## Numerical data

Observations that can be measured or counted are known as **numerical data**.

Some examples are:

- the time in minutes to get to school
- the height in centimetres of a 13-year-old girl
- the weight of boys who are in year 9
- the number of people on a tram at any one time.

### Sample means

Rods are known to have lengths between 50 cm and 100 cm. They are measured to the nearest centimetre. A random sample of 20 is taken, the population being all the rods.

The results are:

61 | 79 | 59 | 91 | 72 | 99 | 80 | 73 | 89 | 91 | 54 | 51 |

78 | 56 | 75 | 69 | 90 | 60 | 66 | 89 |

The mean of the sample is 74 cm, correct to the nearest whole number. This provides us with an estimate of the mean lengths of the rods for the population. However, as with categorical data, we need to take more than one sample.

### Variability of sample means

Here are the results from ten more random samples of 20 rods, taken from the same population.

Sample number | 1 | 2 | 3 | 4 | 5 | 6 | 7 | 8 | 9 | 10 |
---|---|---|---|---|---|---|---|---|---|---|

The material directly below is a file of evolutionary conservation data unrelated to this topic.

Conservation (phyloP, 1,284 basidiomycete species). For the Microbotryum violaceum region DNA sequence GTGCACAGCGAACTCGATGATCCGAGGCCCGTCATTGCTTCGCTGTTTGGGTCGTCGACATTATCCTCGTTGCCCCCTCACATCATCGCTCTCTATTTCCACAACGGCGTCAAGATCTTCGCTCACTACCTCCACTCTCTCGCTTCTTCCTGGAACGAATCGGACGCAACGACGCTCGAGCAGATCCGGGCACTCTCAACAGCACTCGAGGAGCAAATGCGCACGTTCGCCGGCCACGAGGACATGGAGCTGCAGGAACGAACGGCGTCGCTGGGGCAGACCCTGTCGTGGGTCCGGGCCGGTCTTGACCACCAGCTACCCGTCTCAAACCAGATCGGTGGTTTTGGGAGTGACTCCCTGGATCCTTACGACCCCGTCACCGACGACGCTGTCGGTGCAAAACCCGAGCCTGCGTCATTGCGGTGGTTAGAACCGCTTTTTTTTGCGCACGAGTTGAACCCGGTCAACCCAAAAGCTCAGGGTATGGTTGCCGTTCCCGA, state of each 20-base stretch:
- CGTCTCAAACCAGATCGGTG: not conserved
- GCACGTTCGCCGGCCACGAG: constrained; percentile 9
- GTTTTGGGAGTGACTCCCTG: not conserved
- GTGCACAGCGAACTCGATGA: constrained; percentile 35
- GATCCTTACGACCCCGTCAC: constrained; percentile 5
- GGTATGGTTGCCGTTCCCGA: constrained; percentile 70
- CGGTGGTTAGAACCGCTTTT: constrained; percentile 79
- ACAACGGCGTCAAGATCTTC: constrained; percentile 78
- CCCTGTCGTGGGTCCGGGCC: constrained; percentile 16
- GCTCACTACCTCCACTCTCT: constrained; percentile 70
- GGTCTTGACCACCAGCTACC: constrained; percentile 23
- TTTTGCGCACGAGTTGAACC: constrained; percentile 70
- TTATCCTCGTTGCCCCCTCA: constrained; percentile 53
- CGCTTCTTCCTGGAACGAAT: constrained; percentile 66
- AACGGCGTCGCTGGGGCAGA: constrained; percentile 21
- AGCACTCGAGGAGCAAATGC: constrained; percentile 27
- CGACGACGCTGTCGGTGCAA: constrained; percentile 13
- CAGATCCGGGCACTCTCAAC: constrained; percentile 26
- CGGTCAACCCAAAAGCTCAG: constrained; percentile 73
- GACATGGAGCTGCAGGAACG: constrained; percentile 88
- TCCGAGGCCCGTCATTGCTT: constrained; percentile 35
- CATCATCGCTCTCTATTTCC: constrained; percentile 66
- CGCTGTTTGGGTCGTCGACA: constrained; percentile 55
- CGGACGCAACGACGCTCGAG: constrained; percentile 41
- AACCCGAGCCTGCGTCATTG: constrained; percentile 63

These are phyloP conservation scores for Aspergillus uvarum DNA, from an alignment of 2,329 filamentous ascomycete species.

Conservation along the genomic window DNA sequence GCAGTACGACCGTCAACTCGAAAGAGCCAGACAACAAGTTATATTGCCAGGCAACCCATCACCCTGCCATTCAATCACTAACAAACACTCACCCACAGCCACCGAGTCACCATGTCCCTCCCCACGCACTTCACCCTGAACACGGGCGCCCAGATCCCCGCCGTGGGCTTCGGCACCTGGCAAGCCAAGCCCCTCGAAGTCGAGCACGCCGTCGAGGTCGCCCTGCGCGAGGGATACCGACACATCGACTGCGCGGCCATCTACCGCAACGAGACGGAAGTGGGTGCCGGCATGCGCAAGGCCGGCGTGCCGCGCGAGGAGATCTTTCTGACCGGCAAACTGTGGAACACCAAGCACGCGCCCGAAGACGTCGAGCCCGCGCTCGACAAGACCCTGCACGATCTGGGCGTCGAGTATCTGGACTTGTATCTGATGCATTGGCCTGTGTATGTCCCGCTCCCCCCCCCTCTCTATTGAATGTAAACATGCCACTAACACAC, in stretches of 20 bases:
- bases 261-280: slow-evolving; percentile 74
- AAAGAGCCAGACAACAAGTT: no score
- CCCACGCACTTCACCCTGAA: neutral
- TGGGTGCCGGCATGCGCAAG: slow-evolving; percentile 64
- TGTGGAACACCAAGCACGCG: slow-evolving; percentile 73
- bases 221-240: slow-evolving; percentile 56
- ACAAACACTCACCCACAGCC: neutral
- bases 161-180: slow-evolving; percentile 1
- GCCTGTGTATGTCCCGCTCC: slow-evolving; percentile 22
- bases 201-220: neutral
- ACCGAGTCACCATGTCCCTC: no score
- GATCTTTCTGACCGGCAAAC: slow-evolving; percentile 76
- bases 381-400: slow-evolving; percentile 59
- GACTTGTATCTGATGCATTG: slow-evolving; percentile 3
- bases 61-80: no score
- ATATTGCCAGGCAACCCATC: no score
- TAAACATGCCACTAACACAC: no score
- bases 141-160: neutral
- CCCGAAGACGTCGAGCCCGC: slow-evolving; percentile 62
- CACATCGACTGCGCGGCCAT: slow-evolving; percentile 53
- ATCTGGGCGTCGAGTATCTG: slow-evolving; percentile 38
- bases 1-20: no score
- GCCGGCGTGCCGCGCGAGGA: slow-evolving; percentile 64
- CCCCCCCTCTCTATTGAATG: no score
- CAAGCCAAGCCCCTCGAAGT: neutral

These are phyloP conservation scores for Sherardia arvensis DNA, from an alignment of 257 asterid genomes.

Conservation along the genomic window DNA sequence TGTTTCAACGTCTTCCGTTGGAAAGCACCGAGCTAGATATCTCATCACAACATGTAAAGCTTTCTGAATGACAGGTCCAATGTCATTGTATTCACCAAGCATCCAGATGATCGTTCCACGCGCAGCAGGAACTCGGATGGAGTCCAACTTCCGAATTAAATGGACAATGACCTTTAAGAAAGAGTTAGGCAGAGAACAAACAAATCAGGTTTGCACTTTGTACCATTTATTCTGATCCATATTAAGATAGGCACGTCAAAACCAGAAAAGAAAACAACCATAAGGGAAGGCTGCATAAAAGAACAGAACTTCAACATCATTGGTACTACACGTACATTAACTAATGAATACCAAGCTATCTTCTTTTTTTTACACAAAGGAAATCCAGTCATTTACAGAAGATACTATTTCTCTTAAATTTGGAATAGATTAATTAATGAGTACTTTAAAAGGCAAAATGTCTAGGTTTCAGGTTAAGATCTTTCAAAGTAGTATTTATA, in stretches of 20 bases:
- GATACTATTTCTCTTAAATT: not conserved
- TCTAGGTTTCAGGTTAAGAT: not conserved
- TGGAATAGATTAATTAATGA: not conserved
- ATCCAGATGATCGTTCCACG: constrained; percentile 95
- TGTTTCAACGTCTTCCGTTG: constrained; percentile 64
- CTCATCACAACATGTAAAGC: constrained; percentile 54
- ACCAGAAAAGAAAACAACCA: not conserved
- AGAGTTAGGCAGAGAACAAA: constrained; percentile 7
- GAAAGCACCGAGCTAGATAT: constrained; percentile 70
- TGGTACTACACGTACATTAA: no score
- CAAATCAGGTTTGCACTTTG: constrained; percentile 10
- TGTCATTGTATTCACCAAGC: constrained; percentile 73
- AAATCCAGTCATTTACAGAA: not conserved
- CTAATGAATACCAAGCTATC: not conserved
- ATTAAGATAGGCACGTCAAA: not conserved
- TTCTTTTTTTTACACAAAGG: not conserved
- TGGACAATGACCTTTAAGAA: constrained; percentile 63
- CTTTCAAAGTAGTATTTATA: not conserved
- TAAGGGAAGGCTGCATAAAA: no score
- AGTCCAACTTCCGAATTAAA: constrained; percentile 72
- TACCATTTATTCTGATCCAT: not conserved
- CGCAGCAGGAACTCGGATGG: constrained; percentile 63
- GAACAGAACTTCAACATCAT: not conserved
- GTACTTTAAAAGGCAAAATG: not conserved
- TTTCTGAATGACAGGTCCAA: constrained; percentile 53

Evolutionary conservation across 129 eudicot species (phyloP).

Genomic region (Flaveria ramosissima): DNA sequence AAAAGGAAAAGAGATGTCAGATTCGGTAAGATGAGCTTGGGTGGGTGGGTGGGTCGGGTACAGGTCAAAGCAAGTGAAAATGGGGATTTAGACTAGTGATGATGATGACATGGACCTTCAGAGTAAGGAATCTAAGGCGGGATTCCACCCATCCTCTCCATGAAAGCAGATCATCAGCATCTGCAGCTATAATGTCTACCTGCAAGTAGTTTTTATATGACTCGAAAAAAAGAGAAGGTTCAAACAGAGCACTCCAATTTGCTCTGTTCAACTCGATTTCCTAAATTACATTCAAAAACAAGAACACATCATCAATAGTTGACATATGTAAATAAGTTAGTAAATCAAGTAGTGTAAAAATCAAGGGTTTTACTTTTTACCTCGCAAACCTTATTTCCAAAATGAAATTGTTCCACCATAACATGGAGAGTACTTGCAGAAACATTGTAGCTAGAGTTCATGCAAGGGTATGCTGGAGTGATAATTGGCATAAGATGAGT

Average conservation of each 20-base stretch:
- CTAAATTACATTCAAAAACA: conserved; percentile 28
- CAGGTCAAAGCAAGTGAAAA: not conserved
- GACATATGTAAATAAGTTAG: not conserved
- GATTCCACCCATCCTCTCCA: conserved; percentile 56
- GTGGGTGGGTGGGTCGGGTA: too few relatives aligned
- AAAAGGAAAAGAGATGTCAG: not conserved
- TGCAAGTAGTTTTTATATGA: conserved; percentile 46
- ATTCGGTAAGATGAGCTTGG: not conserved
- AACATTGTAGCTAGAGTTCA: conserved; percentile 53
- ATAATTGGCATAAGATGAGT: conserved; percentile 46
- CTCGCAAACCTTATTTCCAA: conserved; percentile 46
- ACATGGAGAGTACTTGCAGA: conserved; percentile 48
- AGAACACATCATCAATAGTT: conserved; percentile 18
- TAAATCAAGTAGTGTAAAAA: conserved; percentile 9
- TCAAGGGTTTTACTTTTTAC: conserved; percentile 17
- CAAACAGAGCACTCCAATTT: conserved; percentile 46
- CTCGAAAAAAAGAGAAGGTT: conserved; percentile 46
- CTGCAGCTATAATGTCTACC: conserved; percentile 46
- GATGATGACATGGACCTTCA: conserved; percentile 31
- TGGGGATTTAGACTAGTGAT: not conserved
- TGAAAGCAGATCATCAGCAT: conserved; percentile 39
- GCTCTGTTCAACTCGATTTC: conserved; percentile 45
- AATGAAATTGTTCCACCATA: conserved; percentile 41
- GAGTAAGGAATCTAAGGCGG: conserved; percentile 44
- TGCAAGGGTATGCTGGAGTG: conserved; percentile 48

Mean | 74 | 77 | 70 | 73 | 74 | 66 | 76 | 70 | 74 | 81 |

The sample means vary from 66 through to 81.

The sampling process was also undertaken with 100 rods. Again, the means are given correct to the nearest centimetre.

Sample number | 1 | 2 | 3 | 4 | 5 | 6 | 7 | 8 | 9 | 10 |
---|---|---|---|---|---|---|---|---|---|---|

Mean | 76 | 73 | 77 | 74 | 74 | 74 | 75 | 70 | 75 | 77 |

Here, the sample means vary from 70 through to 77. The sample means vary less with the larger sample size.

### Summary

Care must be taken when using the sample proportion for categorical data, and the sample mean for numerical data, to estimate or predict the proportion or mean of the variable in the population. Both proportions and means vary considerably.